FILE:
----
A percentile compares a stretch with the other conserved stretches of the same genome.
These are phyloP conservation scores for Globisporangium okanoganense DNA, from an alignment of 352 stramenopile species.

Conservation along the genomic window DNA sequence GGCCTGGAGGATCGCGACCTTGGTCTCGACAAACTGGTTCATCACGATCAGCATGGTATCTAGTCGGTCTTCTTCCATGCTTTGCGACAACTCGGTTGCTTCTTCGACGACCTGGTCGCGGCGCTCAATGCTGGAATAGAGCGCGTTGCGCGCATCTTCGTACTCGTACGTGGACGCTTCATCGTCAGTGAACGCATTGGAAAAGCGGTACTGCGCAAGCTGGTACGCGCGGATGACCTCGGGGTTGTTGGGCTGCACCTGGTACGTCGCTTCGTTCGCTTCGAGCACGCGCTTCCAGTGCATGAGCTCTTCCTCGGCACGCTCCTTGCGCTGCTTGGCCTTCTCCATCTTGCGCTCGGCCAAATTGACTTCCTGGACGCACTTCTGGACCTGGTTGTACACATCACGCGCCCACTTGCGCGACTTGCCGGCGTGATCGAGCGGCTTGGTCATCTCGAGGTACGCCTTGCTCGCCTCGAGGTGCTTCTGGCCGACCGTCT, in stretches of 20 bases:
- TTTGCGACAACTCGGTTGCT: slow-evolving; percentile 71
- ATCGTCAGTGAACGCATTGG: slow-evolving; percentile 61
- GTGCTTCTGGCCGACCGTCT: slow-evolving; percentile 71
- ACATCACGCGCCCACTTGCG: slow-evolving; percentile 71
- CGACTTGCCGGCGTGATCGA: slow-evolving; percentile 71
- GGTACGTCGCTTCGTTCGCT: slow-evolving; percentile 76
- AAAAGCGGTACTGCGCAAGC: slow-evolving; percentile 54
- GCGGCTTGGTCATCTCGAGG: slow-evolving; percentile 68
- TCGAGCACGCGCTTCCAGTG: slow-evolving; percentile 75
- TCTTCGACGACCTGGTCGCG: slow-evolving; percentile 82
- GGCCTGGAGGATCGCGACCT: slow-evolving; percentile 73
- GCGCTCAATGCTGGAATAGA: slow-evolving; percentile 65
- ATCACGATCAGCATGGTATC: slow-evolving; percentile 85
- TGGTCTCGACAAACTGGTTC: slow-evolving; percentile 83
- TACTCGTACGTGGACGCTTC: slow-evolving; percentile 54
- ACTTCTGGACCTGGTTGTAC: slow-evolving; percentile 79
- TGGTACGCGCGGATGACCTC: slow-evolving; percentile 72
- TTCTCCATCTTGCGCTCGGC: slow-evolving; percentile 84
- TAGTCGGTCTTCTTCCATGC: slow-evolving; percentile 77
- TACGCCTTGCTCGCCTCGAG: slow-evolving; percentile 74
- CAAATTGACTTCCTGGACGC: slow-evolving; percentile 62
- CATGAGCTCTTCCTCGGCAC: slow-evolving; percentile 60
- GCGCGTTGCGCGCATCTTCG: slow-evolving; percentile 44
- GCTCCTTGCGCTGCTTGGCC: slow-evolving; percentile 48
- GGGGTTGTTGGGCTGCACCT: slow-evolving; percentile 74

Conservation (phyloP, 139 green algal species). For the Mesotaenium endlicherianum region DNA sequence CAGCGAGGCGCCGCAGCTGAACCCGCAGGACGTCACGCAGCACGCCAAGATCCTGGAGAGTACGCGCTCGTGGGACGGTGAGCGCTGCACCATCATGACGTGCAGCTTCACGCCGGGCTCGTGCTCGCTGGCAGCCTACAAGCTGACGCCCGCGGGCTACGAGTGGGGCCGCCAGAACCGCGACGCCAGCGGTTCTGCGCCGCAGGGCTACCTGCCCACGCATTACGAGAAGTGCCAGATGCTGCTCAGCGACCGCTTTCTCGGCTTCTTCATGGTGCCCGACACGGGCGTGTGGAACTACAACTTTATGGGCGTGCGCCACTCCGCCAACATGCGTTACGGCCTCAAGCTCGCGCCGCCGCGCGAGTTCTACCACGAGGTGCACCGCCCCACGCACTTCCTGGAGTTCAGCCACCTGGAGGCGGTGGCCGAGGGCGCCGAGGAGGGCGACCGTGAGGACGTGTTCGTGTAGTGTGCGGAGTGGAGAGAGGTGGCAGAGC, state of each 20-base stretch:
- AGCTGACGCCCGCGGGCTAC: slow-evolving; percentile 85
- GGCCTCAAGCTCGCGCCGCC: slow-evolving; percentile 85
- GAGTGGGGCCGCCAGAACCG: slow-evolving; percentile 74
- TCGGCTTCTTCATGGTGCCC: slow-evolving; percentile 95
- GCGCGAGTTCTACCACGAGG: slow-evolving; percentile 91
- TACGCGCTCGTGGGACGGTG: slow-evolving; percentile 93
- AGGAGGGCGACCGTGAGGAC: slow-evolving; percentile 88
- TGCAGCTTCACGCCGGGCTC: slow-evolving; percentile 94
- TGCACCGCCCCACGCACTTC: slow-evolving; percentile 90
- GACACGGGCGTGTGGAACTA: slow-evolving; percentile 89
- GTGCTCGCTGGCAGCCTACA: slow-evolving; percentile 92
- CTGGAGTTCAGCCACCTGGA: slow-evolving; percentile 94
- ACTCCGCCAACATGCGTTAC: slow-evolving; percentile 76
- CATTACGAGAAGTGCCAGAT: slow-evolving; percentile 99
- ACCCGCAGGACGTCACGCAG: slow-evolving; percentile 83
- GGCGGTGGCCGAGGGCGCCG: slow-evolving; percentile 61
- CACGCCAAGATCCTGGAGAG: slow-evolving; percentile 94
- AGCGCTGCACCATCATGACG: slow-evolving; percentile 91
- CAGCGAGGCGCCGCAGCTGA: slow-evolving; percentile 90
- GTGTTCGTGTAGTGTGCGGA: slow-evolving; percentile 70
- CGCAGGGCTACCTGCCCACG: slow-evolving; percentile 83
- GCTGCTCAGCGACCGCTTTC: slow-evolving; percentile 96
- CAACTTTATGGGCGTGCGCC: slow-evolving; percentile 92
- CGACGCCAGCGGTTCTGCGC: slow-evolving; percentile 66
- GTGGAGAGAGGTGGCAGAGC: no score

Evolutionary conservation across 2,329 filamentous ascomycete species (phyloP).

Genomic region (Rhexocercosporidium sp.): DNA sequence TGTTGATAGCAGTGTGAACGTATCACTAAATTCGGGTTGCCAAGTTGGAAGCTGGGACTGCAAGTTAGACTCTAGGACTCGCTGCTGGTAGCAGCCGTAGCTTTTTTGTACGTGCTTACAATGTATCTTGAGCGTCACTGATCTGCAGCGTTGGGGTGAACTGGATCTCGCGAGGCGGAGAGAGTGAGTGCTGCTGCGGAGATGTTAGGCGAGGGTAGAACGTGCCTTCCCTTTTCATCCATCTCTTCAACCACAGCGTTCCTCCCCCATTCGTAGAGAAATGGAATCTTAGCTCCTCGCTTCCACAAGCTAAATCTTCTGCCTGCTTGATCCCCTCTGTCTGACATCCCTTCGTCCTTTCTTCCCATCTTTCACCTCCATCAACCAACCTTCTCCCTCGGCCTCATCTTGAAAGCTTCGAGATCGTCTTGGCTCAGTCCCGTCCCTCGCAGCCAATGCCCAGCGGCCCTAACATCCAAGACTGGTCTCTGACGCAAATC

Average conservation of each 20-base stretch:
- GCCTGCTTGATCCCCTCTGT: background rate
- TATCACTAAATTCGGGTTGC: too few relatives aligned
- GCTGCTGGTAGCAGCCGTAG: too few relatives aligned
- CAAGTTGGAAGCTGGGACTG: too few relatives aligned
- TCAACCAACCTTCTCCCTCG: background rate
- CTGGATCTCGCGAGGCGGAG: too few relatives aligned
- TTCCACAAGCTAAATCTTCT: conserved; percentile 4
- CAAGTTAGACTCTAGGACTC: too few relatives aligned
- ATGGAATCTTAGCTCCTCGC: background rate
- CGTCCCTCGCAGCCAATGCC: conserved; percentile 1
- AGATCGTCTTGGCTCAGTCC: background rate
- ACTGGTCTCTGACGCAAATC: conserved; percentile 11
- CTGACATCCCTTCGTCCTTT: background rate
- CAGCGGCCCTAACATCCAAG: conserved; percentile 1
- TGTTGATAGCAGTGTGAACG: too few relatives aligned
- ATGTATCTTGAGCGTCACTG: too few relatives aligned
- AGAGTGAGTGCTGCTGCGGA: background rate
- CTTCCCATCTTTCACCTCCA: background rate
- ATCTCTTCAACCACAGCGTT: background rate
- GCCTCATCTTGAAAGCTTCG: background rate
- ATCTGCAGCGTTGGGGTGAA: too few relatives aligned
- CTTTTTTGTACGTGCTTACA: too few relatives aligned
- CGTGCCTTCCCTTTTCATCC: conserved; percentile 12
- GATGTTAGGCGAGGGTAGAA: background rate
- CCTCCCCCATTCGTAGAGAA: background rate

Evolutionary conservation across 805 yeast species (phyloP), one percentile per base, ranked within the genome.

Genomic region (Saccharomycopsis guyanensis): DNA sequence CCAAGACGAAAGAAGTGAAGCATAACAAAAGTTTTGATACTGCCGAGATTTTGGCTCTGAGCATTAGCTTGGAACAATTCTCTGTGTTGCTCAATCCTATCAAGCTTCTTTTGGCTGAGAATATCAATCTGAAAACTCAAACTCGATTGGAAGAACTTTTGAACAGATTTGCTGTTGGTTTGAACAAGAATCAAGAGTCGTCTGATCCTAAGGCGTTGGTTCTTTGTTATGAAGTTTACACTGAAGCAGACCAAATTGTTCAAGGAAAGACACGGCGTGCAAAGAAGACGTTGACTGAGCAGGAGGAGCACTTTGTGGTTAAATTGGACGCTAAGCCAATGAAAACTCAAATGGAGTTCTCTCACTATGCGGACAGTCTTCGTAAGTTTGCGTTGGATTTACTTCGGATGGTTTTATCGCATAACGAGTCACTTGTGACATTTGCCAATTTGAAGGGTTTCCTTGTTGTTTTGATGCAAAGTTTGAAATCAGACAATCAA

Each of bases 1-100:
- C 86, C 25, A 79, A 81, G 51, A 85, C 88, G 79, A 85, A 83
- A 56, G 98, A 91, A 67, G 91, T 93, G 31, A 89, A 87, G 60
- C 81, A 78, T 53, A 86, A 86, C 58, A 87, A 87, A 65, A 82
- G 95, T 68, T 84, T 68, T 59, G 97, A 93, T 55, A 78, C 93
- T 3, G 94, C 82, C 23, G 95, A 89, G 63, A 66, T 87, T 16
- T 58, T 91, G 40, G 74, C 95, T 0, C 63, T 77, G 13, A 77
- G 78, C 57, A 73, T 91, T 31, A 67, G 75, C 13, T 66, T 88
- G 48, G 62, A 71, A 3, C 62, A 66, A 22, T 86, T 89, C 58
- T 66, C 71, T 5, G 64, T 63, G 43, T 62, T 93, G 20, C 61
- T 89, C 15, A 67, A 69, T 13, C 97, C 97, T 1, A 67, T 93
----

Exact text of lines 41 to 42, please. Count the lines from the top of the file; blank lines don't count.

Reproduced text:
- CTGGAGTTCAGCCACCTGGA: slow-evolving; percentile 94
- ACTCCGCCAACATGCGTTAC: slow-evolving; percentile 76